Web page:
---- ALCHEMY ----
texts related to Alchemy
in the Miskatonic University Library
The Turba Philosophorum.

The Epistle of Arisleus, 

prefixed to the Words of the Sages, 

concerning the Purport of this Book, 

for the Benefit of Posterity, 

and the same being as here follows:-

[part 4 including dictums 61 - finis]

BY C-.

Copyright © 2002 Miskatonic University Press/ yankeeclass.com, all rights reserved


The Sixty-First Dictum.

Moses saith:- It is to be observed that the envious have named lead of copper instruments of formation, simulating, deceiving posterity, to whom I give notice that there are no instruments except from our own white, strong, and splendid powder, and from our concave stone and marble, to the whole work whereof there is no more suitable powder, nor one more conjoined to our composition, than the powder of Alociae, out of which are produced instruments of formation. Further, the Philosophers have already said: Take instruments out of the egg. Yet they have not said what the egg is, nor of what bird. And know ye that the regimen of these things is more difficult than the entire work, because, if the composition be ruled more than it should be, its light is taken and extinguished by the sea. Wherefore the Philosophers have ordered that it should be ruled with profound judgment. The moon, therefore, being at the full, take this and place in sand till it be dissolved. And know ye that while ye are placing the same in sand and repeating the process, unless ye have patience, ye err in ruling, and corrupt the work. Cook, therefore, the same in a gentle fire until ye see that it is dissolved. Then extinguish with vinegar, and ye shall find one thing separated from three companions. And know ye that the first, Ixir, commingles, the second burns, while the third liquefies. In the first place, therefore, impose nine ounces of vinegar twice - first while the vessel is being made hot, and second when it is heated.

The Sixty-Second Dictum.

Mundus saith:- It behoves you, O all ye seekers after this Art, to know that whatsoever the Philosophers have narrated or ordained, Kenckel, herbs, geldum, and carmen, are one thing! Do not, therefore, trouble about a plurality of things, for there is one Tyrian tincture of the Philosophers to which they have given names at will, and having abolished the proper name, they have called it black, because it has been extracted from our sea. And know that the ancient priests did not condescend to wear artificial garments, whence, for purifying altars, and lest they should introduce into them anything sordid or impure, they tinged Kenckel with a Tyrian colour; but our Tyrian colour, which they placed in their altars and treasuries, was more clean and fragrant than can be described by me, which also has been extracted from our red and most pure sea, which is sweet and of a pleasant odour, and is neither sordid nor impure in putrefaction. And know ye that we have given many names to it. which are all true - an example of which, for those that possess understanding, is to be traced in corn that is being ground. For after grinding it is called by another name, and after it has been passed through the sieve, and the various substances have been separated one from another, each of these has its own name, and yet fundamentally there is but one name, to wit, corn, from which many names are distinguished. Thus we call the purple in each grade of its regimen by the name of its own colour.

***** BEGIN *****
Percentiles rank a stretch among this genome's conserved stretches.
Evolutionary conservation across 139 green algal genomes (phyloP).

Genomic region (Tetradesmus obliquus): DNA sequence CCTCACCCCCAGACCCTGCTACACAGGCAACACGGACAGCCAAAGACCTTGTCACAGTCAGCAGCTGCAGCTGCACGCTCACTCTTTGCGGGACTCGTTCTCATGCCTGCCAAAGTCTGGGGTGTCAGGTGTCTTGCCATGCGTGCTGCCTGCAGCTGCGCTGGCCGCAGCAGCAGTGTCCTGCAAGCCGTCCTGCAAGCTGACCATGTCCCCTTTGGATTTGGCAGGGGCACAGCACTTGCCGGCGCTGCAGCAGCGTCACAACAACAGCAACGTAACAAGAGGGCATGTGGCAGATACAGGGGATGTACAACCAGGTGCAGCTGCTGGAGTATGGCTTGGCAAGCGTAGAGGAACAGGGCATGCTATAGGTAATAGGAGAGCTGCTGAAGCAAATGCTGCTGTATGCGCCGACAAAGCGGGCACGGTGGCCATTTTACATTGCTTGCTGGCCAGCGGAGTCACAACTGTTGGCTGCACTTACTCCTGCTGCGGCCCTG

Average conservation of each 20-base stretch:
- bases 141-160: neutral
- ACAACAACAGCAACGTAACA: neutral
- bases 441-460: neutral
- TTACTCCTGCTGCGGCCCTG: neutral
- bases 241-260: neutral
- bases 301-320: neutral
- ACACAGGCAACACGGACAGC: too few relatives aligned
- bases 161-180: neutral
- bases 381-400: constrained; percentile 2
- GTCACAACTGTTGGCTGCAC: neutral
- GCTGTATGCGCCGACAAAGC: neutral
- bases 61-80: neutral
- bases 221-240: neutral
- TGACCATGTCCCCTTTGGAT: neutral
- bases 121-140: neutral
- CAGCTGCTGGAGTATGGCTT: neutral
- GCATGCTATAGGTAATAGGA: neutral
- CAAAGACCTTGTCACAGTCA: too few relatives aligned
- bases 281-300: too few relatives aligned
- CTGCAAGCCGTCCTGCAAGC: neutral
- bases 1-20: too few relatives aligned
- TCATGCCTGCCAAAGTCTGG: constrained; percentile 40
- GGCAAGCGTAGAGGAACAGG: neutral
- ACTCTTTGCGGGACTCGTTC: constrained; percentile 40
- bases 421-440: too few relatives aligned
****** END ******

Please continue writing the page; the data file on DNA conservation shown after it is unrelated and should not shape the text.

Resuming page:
The Sixty-Third Dictum.

Philosophus saith:- I notify to posterity that the nature is male and female, wherefore the envious have called it the body of Magnesia, because therein is the most great arcanum! Accordingly, O all ye seekers after this Art, place Magnesia in its vessel, and cook diligently! Then, opening it after some days, ye shall find the whole changed into water. Cook further until it be coagulated, and contain itself. But, when ye hear of the sea in the books of the envious, know that they signify humour, while by the basket they signify the vessel, and by the medicines they mean Nature, because it germinates

and flowers. But when the envious say: Wash until the blackness of the copper passes away, certain people name this blackness coins. But Agadimon has clearly demonstrated when he boldly put forth these words: It is to be noted, O all ye demonstrators of this art, that the things [or the copper] being first mixed and cooked once, ye shall find the prescribed blackness! That is to say, they all become black. This, therefore, is the lead of the Wise, concerning which they have treated very frequently in their books. Some also call it [the lead] of our black coins.

The Sixty-Fourth Dictum.

Pythagoras saith:- How marvellous is the diversity of the Philosophers in those things which they formerly asserted, and in their coming together [or agreement], in respect of this small and most common thing, wherein the precious thing is concealed! And if the vulgar knew, O all ye investigators of this art, the same small and vile thing, they would deem it a lie! Yet, if they knew its efficacy, they would not vilify it, but God hath concealed this from the crowd lest the world should be devastated.

The Sixty-Fifth Dictum.